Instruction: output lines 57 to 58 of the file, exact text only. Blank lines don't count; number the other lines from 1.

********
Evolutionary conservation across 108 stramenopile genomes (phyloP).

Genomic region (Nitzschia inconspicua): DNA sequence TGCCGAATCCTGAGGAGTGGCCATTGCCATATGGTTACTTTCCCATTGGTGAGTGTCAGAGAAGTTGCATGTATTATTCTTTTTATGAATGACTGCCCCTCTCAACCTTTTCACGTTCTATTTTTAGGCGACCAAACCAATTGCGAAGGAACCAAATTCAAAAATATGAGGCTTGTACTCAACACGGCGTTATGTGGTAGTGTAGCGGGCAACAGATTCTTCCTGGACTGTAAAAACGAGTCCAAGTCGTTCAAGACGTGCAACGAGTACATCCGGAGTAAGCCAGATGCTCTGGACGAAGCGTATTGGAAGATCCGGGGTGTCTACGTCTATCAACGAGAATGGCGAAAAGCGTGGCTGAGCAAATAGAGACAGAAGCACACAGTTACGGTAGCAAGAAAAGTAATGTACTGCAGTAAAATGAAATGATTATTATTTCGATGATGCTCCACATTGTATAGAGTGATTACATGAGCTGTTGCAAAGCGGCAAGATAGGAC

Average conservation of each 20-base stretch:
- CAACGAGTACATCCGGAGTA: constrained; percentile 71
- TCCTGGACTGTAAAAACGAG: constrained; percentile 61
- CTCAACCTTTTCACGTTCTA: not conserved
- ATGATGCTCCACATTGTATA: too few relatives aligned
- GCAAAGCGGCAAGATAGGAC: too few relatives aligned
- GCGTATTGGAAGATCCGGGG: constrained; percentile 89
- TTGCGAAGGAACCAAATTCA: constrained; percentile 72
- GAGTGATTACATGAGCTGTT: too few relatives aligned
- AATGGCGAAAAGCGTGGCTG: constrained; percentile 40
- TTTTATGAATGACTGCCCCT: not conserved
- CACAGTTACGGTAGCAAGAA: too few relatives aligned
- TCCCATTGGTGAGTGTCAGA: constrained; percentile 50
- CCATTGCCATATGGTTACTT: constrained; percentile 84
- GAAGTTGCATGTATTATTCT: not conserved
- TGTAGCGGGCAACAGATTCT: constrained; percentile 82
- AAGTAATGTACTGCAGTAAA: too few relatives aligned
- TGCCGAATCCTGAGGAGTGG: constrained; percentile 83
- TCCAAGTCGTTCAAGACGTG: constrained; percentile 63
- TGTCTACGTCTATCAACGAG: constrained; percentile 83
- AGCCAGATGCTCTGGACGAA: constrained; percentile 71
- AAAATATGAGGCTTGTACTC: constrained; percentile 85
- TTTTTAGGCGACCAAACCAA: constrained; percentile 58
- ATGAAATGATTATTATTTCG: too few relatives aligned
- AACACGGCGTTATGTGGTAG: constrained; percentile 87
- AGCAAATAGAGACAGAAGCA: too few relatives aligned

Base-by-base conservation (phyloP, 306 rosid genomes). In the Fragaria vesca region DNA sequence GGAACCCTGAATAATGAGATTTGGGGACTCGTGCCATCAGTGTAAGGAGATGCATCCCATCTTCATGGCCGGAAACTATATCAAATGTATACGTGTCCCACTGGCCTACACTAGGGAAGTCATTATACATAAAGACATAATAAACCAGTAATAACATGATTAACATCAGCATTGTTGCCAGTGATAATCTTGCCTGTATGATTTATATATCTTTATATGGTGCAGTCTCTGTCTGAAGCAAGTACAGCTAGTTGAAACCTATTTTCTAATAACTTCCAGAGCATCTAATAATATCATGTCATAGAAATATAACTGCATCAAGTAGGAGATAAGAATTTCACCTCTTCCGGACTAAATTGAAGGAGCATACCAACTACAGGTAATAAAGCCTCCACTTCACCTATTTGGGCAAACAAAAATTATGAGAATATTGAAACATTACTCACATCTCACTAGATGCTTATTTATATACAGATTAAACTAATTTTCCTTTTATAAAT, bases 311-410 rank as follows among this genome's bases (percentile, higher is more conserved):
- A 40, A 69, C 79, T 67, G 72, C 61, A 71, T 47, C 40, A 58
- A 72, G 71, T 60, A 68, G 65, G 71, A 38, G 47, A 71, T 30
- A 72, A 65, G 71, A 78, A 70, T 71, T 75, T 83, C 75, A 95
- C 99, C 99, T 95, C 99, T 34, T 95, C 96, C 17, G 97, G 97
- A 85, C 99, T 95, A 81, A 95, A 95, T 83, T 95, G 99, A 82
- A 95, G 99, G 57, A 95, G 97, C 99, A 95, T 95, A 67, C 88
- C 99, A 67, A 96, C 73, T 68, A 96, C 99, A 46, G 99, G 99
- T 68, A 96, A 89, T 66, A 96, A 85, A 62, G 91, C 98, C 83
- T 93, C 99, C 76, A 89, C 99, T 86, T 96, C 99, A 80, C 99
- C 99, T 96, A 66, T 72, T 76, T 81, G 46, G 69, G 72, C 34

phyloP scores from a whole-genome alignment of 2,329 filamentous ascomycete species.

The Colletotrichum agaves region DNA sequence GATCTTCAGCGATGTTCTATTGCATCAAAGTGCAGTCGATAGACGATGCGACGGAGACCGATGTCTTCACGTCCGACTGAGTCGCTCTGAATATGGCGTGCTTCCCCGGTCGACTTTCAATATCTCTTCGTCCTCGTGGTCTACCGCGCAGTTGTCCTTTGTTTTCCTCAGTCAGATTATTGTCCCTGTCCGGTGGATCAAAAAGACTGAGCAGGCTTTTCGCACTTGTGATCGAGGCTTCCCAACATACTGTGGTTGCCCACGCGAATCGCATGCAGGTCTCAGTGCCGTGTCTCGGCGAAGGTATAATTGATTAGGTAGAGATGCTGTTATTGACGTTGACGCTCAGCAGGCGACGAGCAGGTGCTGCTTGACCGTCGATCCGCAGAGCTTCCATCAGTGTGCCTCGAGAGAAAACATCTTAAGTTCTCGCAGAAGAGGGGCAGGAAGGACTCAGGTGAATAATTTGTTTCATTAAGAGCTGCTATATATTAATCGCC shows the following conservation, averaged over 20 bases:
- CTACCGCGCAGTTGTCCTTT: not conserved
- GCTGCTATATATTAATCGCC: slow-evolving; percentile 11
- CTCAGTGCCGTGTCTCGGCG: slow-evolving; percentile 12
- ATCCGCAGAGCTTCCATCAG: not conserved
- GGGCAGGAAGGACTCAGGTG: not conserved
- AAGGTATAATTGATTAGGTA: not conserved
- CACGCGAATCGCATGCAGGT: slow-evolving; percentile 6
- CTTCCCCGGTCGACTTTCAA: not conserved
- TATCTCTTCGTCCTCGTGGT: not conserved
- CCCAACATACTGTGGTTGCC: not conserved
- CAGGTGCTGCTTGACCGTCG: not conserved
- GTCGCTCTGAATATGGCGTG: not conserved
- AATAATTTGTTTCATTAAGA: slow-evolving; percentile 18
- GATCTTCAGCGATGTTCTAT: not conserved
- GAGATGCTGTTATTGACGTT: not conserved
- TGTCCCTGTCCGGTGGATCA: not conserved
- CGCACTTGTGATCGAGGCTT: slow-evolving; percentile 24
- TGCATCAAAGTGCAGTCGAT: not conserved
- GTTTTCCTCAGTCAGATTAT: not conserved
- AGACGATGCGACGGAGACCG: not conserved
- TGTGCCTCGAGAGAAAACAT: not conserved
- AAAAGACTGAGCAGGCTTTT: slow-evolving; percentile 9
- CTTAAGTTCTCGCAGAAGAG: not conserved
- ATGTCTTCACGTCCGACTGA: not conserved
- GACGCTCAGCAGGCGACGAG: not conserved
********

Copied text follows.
- TGTCCCTGTCCGGTGGATCA: not conserved
- CGCACTTGTGATCGAGGCTT: slow-evolving; percentile 24